When Thayer Smith, a firefighter in Austin, Texas, received the call that a Tesla was on fire, he knew that he’d need to bring backup.
It was in the early morning hours of August 12, 2021, and a driver had slammed a Model X into a traffic light on a quiet residential street in Austin before crashing into a gas pump at a nearby Shell station. The driver, a teenager who was later arrested for driving while intoxicated, managed to escape the car, but the Tesla burst into flames. As emergency responders battled the fire in the dark of night, bursts of sparks shot out of the totaled car, sending plumes of smoke up into the sky. It took tens of thousands of gallons of water, multiple fire engines, and more than 45 minutes to finally extinguish the blaze.
“People have probably seen vehicles burning on the side of the road at one point or another,” Smith, the division chief at the Austin Fire Department, recalled. “Just imagine that magnified a couple times because of all the fuel load from the battery pack itself. The fact that it won’t go out immediately just makes it a little more spectacular to watch.”
Like other Tesla fires, the fiery scene in Austin can be tied to the Model X’s high-voltage battery. In Austin, the electric vehicle ignited after a slide across the base of a traffic pole that the driver had knocked down caused the battery on the bottom of the car to rupture. At that point, the impact likely damaged one or several of the tiny cells that power the car’s battery, triggering a chain of chemical reactions that continued to light new flames. Though firefighters were able to put out the fire at the gas station, what remained of the car — little more than a burnt metal frame — reignited at a junkyard just a few hours later.
The Austin crash led to a lot of headlines, but EV fires are relatively rare. Smith said his department has seen just a handful of EV fires. While the US government doesn’t track the number of EV fires, specifically, Tesla’s reported numbers are far lower than the rate for highway fires overall, the National Fire Protection Association (NFPA) told Vox. The overwhelming majority of car fires are caused by traditional internal combustion vehicles. (This makes sense, in part because these vehicles carry highly flammable liquids like gasoline in their tanks, and, as their name implies, their engines work by igniting that fuel.)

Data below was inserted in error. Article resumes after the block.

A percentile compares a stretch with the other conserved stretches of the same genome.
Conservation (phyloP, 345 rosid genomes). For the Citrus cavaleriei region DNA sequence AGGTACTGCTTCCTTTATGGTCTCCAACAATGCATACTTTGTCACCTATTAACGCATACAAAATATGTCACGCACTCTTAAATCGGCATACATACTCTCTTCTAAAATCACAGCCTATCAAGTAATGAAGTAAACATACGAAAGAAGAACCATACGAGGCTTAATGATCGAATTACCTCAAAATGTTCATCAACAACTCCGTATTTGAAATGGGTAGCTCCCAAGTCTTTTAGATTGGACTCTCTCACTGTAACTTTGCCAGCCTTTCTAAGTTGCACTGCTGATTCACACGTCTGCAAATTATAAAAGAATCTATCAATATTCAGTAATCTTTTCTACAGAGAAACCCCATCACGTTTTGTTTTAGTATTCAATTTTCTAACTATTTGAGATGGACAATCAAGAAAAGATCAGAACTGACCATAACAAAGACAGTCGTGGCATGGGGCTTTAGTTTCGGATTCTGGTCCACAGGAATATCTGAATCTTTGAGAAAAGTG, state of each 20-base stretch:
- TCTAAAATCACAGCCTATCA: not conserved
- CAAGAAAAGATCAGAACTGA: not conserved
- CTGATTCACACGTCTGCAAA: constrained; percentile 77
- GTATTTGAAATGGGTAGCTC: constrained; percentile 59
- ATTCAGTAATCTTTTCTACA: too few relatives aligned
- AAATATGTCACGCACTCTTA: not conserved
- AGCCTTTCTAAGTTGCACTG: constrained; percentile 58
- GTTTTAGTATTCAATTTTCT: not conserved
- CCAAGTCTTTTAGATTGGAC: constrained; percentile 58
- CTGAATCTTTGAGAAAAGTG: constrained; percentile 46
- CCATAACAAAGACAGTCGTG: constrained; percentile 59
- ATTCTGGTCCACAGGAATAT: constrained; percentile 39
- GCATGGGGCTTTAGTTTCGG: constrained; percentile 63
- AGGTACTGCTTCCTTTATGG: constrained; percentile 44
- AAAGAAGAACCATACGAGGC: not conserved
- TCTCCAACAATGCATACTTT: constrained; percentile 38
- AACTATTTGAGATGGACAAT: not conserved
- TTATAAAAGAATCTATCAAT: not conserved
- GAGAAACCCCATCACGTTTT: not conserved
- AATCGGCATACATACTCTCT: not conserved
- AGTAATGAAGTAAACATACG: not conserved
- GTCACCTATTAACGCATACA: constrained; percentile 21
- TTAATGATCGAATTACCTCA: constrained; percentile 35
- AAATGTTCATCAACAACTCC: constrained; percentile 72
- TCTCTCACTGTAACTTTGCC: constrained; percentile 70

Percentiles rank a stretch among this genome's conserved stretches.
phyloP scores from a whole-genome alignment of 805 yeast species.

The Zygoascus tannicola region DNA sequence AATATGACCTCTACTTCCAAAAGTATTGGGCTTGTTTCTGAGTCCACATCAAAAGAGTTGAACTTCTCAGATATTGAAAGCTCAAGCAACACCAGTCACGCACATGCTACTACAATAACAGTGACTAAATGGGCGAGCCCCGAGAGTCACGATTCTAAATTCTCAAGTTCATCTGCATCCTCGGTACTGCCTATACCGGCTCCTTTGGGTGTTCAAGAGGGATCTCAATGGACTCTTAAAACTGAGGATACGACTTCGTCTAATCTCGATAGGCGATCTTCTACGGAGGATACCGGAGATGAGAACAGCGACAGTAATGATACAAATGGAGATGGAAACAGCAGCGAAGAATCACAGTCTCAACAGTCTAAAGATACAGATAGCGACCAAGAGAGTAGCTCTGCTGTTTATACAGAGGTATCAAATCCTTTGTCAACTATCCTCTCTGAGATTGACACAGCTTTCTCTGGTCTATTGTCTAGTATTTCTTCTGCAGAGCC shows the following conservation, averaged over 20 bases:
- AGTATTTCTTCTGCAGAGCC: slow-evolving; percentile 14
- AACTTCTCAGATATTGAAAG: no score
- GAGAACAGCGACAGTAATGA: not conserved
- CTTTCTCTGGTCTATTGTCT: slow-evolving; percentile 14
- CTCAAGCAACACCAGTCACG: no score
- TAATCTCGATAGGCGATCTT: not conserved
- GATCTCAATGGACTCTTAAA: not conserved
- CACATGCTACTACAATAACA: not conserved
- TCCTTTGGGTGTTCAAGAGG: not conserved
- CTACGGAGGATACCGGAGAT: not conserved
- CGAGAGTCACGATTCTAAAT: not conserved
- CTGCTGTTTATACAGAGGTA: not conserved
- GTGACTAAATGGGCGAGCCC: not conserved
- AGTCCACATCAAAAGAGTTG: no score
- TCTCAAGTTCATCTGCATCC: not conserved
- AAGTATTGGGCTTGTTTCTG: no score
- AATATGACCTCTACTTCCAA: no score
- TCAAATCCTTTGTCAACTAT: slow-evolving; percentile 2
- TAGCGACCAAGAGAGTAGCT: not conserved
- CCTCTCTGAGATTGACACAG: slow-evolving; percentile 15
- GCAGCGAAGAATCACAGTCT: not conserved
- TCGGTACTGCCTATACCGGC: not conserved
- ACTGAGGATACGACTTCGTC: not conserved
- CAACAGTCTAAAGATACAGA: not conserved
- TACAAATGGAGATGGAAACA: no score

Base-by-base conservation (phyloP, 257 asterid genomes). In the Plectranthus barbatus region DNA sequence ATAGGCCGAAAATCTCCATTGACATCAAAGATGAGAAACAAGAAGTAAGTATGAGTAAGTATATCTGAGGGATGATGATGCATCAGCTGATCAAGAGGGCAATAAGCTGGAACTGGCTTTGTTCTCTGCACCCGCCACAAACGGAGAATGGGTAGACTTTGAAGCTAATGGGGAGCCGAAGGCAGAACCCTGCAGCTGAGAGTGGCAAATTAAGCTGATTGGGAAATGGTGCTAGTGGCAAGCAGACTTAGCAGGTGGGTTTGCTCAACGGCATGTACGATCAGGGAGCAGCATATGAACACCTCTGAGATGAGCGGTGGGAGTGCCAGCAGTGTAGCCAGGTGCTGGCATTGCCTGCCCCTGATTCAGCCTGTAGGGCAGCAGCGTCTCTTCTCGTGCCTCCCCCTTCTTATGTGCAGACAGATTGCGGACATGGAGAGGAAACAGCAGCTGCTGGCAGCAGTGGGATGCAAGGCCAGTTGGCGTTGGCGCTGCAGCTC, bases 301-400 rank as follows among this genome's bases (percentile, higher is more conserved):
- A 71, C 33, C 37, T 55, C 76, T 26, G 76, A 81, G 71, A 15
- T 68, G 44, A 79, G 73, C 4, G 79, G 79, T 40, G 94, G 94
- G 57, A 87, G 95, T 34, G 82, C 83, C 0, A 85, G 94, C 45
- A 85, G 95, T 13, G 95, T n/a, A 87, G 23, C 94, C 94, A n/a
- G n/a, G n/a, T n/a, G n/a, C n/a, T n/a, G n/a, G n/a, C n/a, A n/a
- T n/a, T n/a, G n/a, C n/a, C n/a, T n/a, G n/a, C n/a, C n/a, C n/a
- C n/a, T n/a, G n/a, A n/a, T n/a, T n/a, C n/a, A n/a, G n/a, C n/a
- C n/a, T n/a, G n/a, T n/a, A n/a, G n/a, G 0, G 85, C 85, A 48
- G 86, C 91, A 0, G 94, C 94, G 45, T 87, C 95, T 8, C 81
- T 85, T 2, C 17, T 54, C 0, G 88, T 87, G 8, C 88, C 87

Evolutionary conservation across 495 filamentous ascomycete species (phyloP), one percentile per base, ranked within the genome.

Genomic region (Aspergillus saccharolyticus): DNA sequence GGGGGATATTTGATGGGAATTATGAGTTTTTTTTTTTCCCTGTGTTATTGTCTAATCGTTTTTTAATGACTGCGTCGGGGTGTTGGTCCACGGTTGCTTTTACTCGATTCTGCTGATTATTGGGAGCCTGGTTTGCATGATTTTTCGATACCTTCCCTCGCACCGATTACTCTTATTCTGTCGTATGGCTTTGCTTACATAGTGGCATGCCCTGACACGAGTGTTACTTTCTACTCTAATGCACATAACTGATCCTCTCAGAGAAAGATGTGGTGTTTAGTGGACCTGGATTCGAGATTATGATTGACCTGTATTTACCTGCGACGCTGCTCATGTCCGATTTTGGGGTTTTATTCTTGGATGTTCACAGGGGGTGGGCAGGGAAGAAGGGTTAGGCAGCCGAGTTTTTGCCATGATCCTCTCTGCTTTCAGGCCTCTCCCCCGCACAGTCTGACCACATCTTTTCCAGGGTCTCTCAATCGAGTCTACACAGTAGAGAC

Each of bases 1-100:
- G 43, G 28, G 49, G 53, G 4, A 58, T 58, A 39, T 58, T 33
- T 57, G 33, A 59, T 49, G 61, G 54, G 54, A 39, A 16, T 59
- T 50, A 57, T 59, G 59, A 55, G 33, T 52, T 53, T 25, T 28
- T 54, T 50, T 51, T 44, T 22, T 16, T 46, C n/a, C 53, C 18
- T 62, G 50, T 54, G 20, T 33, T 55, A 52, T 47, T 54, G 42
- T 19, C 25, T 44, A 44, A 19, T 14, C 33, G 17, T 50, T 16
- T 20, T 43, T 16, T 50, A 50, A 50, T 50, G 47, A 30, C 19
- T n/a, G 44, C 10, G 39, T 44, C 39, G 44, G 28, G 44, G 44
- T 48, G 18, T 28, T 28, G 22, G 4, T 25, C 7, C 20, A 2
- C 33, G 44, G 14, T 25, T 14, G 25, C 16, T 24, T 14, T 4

Still, people have started associating EVs with dramatic fires for a few reasons. Videos of EV fires like the one in Austin tend to go viral, often attracting comments that condemn President Joe Biden and the electrification movement. At the same time, misleading posts about EVs spontaneously exploding, or starting fires that can’t be put out with water, have helped promote the narrative that electric vehicles are far less safe than conventional cars. The research doesn’t bear this out. Two recent Highway Loss Data Institute reports found that EVs posed no additional risk for non-crash fires, and the NFPA told Vox that from a fire safety perspective, EVs are no more dangerous than internal combustion cars.
This narrative has another nefarious side effect: It stands to distract from a more complicated EV fire problem. Although they’re relatively rare, electric car fires present a new technical and safety challenge for fire departments. These fires burn at much higher temperatures and require a lot more water to fight than conventional car fires. There also isn’t an established consensus on the best firefighting strategies for EVs, experts told Vox. Instead, there’s a hodgepodge of guidance shared among fire departments, associations that advise firefighters, and automakers. As many as half of the 1.2 million firefighters in the US might not be currently trained to combat EV fires, according to the NFPA.
“The Fire Service has had 100 years to train and to understand how to deal with internal combustion engine fires,” remarked Andrew Klock of the NFPA, which offers EV classes for firefighters. “With electric vehicles, they don’t have as much training and knowledge. They really need to be trained.”
The stakes are incredibly high. If the White House has its way, electric vehicles will go mainstream over the coming decade. An executive order signed by President Biden calls for 50 percent of new car sales to be electric by 2030, and the administration is pouring billions into building EV infrastructure and battery factories across the country on the assumption that people will buy these cars. EV fires — and misinformation about them — could stand in the way of that goal.
How an EV fire starts
An electric vehicle battery pack is made up of thousands of smaller lithium-ion cells. A single cell might look like a pouch or cylinder, and is filled with the chemical components that enable the battery to store energy: an anode, a cathode, and a liquid electrolyte. The cells are assembled into a battery pack that’s encased in extremely strong material, like titanium, and that battery pack is normally bolted to the vehicle’s undercarriage. The idea is to make the battery almost impossible to access and, ideally, to protect it during even the nastiest of collisions.
Things don’t always go as planned. When an EV battery is defective or damaged — or just internally fails — one or more lithium-ion cells can short-circuit, heating up the battery. At that point, the tiny membranes that separate the cathode and the anode melt, exposing the highly flammable liquid electrolyte. Once a fire ignites, heat can spread to even more cells, triggering a phenomenon called thermal runaway, firefighters told Vox. When this happens, flames continue igniting throughout the battery, fueling a fire that can last for hours.